- Hardcover: 219 pages
- Publisher: Rizzoli; 1st edition (November 15, 1990)
- Language: English
- ISBN-10: 0847809528
- ISBN-13: 978-0847809523
- Package Dimensions: 11.9 x 8.8 x 1.3 inches
- Shipping Weight: 3.4 pounds
- Average Customer Review: 12 customer reviews
- Amazon Best Sellers Rank: #2,061,561 in Books (See Top 100 in Books)
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Russian Icons 1st Edition
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From Library Journal
In examining the evolution of Russian iconography, this book opens a new window on Russian religious life. Icons hold a central place in the Russian Orthodox faith, and their story is both a celebration of 1000 years of Christianity in Russia and a history of the church in relation to the political milieu. Icons are revelations of the divine, and some icon artists have been beatified. Looking at the plates, the reader will understand why: the images have great beauty and intensity. The publisher states that 100 of the 160 plates have never before been published. For that reason alone, many libraries may want to consider this volume. Recommended for academic libraries and public libraries that can afford it.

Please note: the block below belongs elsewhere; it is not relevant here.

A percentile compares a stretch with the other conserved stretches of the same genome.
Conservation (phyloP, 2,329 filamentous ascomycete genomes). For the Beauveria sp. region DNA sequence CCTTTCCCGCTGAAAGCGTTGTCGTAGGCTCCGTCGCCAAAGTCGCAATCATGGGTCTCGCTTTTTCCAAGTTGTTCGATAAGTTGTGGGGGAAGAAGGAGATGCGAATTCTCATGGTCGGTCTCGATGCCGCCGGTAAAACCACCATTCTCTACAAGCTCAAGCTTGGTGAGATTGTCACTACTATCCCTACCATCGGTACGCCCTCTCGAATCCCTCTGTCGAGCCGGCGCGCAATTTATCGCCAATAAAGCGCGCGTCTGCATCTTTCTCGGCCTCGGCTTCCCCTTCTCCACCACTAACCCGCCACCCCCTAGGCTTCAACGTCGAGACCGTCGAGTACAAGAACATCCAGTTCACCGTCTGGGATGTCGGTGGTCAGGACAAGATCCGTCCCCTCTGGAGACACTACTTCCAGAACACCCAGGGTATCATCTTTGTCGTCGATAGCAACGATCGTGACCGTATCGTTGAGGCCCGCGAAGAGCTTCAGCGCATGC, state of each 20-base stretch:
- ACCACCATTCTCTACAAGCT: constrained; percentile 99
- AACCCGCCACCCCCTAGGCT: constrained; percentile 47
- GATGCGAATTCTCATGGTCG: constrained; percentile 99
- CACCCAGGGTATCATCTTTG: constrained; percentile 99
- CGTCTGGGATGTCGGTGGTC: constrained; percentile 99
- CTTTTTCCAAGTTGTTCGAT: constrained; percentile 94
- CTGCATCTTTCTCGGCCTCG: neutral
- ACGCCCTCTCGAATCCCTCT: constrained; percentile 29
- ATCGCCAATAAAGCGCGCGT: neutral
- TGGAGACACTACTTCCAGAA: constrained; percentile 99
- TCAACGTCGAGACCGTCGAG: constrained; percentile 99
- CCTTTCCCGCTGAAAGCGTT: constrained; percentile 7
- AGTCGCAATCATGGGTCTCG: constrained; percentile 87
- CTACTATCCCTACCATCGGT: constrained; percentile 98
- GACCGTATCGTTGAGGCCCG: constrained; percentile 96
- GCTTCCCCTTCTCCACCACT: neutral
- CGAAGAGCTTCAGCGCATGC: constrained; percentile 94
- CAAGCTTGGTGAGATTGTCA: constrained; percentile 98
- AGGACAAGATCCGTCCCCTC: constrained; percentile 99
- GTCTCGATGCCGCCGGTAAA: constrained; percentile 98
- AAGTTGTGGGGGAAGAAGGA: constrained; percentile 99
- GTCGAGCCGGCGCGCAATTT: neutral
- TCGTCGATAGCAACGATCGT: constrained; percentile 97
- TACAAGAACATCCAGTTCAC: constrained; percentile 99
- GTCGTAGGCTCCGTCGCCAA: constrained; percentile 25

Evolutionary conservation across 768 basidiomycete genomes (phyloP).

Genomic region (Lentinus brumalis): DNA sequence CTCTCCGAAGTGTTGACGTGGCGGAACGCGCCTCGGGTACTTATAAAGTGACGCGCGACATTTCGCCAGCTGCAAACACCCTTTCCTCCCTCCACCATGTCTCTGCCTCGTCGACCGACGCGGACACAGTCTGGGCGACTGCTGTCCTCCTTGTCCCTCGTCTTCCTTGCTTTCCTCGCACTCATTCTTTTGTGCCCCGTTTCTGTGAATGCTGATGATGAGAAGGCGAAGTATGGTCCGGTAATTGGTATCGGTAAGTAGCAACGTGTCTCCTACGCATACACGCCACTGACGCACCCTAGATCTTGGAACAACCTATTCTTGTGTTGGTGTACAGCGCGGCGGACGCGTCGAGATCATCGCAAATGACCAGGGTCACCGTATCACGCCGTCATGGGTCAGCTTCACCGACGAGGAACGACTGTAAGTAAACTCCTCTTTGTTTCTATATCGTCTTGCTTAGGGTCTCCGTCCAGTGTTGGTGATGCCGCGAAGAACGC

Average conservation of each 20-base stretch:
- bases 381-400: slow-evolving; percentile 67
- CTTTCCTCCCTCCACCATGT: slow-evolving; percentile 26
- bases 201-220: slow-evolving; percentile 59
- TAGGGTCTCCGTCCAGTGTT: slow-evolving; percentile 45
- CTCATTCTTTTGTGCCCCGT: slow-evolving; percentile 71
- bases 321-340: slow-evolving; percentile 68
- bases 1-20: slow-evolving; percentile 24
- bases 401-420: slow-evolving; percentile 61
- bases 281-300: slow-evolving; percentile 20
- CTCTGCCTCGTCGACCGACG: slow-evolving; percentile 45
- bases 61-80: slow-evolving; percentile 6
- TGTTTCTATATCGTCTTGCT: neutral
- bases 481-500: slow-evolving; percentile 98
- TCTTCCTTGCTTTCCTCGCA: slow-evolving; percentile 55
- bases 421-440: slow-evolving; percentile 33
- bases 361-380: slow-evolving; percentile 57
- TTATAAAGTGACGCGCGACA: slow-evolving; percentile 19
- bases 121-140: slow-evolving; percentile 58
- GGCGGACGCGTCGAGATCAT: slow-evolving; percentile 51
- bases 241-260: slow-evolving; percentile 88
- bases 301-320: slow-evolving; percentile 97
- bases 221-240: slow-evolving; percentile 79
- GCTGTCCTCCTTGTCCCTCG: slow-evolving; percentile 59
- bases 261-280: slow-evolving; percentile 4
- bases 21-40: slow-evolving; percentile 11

- Lucy Patrick, Florida State Univ. Lib., Tallahassee
Copyright 1989 Reed Business Information, Inc.
Text: English, Italian (translation)
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Top customer reviews
if you can afford it, get it.....our people need to see the lies of the other nationalities outside of The Israelites......EXPOSE THE TRUTH!!!
Ch. 1 is "Ancient Russian Iconography from the 10th to 12th Centuries." Ch. 2 focuses on 13th-15th c. Novgorod. Ch. 3 discusses progress in the Pskov school. Ch. 4 talks about 14th-15th c. Moscow. The 16th, 17th, 18th, 19th, and 20th centuries each has its own chapter discussing progress, developments, and changes in Russian iconography of their respective periods. Great artists such as Theophanes the Greek, Rublev, and Ushakov are discussed, along with their contributions.
It is profusely illustrated, and it's possible to enjoy the book without reading a word. The commentary generally addresses the history of iconography in Russia, and says very little about how to interpret the artistic conventions and symbolism of specific imagery. If anyone can recommend a book on the subject that does address it, there's a gap in my library waiting for such a book...